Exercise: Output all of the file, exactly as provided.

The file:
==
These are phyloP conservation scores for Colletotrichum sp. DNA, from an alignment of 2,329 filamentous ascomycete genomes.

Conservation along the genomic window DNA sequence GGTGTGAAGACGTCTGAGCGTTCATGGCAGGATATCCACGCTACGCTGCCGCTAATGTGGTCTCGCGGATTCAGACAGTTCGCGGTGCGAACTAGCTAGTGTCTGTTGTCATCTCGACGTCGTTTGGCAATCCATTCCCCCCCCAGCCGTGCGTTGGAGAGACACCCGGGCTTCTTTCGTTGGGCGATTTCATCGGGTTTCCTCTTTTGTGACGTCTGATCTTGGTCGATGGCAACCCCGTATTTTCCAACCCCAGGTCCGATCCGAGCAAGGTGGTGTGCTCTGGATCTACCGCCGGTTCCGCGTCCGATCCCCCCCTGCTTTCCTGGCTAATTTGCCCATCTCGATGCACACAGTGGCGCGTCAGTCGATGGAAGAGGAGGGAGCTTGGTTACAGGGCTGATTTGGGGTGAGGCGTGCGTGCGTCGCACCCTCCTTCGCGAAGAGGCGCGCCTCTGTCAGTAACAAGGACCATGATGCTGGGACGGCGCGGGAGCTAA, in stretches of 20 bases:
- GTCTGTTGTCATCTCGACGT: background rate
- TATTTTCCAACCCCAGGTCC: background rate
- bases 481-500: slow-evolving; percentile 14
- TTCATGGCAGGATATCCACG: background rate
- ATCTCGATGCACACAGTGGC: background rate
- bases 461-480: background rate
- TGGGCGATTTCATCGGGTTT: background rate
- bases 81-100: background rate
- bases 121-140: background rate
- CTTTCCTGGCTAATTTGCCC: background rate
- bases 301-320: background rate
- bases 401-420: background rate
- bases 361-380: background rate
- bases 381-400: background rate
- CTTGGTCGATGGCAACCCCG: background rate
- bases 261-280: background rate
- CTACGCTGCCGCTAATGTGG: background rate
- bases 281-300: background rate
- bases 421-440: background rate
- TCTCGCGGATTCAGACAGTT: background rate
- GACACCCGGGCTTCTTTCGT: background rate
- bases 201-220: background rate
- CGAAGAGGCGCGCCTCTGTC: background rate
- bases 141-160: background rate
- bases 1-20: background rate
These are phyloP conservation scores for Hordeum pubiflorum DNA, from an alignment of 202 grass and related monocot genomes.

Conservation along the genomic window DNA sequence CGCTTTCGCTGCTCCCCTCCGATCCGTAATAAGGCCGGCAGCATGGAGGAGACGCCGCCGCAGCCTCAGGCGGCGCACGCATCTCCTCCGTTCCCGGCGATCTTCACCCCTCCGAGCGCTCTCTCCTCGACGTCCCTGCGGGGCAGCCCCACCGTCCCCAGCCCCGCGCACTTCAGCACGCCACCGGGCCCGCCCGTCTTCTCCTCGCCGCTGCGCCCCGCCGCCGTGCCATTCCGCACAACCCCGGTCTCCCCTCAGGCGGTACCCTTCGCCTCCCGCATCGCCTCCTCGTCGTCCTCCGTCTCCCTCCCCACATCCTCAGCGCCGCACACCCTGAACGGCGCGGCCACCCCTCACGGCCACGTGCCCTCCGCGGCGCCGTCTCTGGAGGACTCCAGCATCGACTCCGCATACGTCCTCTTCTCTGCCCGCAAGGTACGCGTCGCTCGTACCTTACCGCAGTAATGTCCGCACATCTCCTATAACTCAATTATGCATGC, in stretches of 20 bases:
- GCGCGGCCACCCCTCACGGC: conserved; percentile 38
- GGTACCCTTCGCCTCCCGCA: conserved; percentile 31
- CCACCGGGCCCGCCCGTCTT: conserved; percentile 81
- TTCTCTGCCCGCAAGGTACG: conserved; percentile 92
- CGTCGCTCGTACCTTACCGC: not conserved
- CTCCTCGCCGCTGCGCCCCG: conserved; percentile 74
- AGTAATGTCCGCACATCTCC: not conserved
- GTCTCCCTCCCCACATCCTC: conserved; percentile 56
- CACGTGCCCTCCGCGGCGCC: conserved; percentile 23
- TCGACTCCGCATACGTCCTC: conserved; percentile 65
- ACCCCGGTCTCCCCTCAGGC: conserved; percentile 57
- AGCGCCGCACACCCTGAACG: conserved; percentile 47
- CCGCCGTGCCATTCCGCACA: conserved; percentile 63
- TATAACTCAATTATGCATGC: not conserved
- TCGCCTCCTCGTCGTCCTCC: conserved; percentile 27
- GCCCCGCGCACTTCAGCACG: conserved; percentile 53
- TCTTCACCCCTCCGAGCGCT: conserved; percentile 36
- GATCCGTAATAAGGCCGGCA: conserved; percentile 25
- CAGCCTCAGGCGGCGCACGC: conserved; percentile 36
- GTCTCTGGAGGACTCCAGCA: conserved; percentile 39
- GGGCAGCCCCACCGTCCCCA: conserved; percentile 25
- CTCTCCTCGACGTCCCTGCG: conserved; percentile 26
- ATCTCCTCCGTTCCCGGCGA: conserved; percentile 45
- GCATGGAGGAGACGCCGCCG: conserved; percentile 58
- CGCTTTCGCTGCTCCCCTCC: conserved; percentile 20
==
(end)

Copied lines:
These are phyloP conservation scores for Colletotrichum sp. DNA, from an alignment of 2,329 filamentous ascomycete genomes.

Conservation along the genomic window DNA sequence GGTGTGAAGACGTCTGAGCGTTCATGGCAGGATATCCACGCTACGCTGCCGCTAATGTGGTCTCGCGGATTCAGACAGTTCGCGGTGCGAACTAGCTAGTGTCTGTTGTCATCTCGACGTCGTTTGGCAATCCATTCCCCCCCCAGCCGTGCGTTGGAGAGACACCCGGGCTTCTTTCGTTGGGCGATTTCATCGGGTTTCCTCTTTTGTGACGTCTGATCTTGGTCGATGGCAACCCCGTATTTTCCAACCCCAGGTCCGATCCGAGCAAGGTGGTGTGCTCTGGATCTACCGCCGGTTCCGCGTCCGATCCCCCCCTGCTTTCCTGGCTAATTTGCCCATCTCGATGCACACAGTGGCGCGTCAGTCGATGGAAGAGGAGGGAGCTTGGTTACAGGGCTGATTTGGGGTGAGGCGTGCGTGCGTCGCACCCTCCTTCGCGAAGAGGCGCGCCTCTGTCAGTAACAAGGACCATGATGCTGGGACGGCGCGGGAGCTAA, in stretches of 20 bases:
- GTCTGTTGTCATCTCGACGT: background rate
- TATTTTCCAACCCCAGGTCC: background rate
- bases 481-500: slow-evolving; percentile 14
- TTCATGGCAGGATATCCACG: background rate
- ATCTCGATGCACACAGTGGC: background rate
- bases 461-480: background rate
- TGGGCGATTTCATCGGGTTT: background rate
- bases 81-100: background rate
- bases 121-140: background rate
- CTTTCCTGGCTAATTTGCCC: background rate
- bases 301-320: background rate
- bases 401-420: background rate
- bases 361-380: background rate
- bases 381-400: background rate
- CTTGGTCGATGGCAACCCCG: background rate
- bases 261-280: background rate
- CTACGCTGCCGCTAATGTGG: background rate
- bases 281-300: background rate
- bases 421-440: background rate
- TCTCGCGGATTCAGACAGTT: background rate
- GACACCCGGGCTTCTTTCGT: background rate
- bases 201-220: background rate
- CGAAGAGGCGCGCCTCTGTC: background rate
- bases 141-160: background rate
- bases 1-20: background rate
These are phyloP conservation scores for Hordeum pubiflorum DNA, from an alignment of 202 grass and related monocot genomes.

Conservation along the genomic window DNA sequence CGCTTTCGCTGCTCCCCTCCGATCCGTAATAAGGCCGGCAGCATGGAGGAGACGCCGCCGCAGCCTCAGGCGGCGCACGCATCTCCTCCGTTCCCGGCGATCTTCACCCCTCCGAGCGCTCTCTCCTCGACGTCCCTGCGGGGCAGCCCCACCGTCCCCAGCCCCGCGCACTTCAGCACGCCACCGGGCCCGCCCGTCTTCTCCTCGCCGCTGCGCCCCGCCGCCGTGCCATTCCGCACAACCCCGGTCTCCCCTCAGGCGGTACCCTTCGCCTCCCGCATCGCCTCCTCGTCGTCCTCCGTCTCCCTCCCCACATCCTCAGCGCCGCACACCCTGAACGGCGCGGCCACCCCTCACGGCCACGTGCCCTCCGCGGCGCCGTCTCTGGAGGACTCCAGCATCGACTCCGCATACGTCCTCTTCTCTGCCCGCAAGGTACGCGTCGCTCGTACCTTACCGCAGTAATGTCCGCACATCTCCTATAACTCAATTATGCATGC, in stretches of 20 bases:
- GCGCGGCCACCCCTCACGGC: conserved; percentile 38
- GGTACCCTTCGCCTCCCGCA: conserved; percentile 31
- CCACCGGGCCCGCCCGTCTT: conserved; percentile 81
- TTCTCTGCCCGCAAGGTACG: conserved; percentile 92
- CGTCGCTCGTACCTTACCGC: not conserved
- CTCCTCGCCGCTGCGCCCCG: conserved; percentile 74
- AGTAATGTCCGCACATCTCC: not conserved
- GTCTCCCTCCCCACATCCTC: conserved; percentile 56
- CACGTGCCCTCCGCGGCGCC: conserved; percentile 23
- TCGACTCCGCATACGTCCTC: conserved; percentile 65
- ACCCCGGTCTCCCCTCAGGC: conserved; percentile 57
- AGCGCCGCACACCCTGAACG: conserved; percentile 47
- CCGCCGTGCCATTCCGCACA: conserved; percentile 63
- TATAACTCAATTATGCATGC: not conserved
- TCGCCTCCTCGTCGTCCTCC: conserved; percentile 27
- GCCCCGCGCACTTCAGCACG: conserved; percentile 53
- TCTTCACCCCTCCGAGCGCT: conserved; percentile 36
- GATCCGTAATAAGGCCGGCA: conserved; percentile 25
- CAGCCTCAGGCGGCGCACGC: conserved; percentile 36
- GTCTCTGGAGGACTCCAGCA: conserved; percentile 39
- GGGCAGCCCCACCGTCCCCA: conserved; percentile 25
- CTCTCCTCGACGTCCCTGCG: conserved; percentile 26
- ATCTCCTCCGTTCCCGGCGA: conserved; percentile 45
- GCATGGAGGAGACGCCGCCG: conserved; percentile 58
- CGCTTTCGCTGCTCCCCTCC: conserved; percentile 20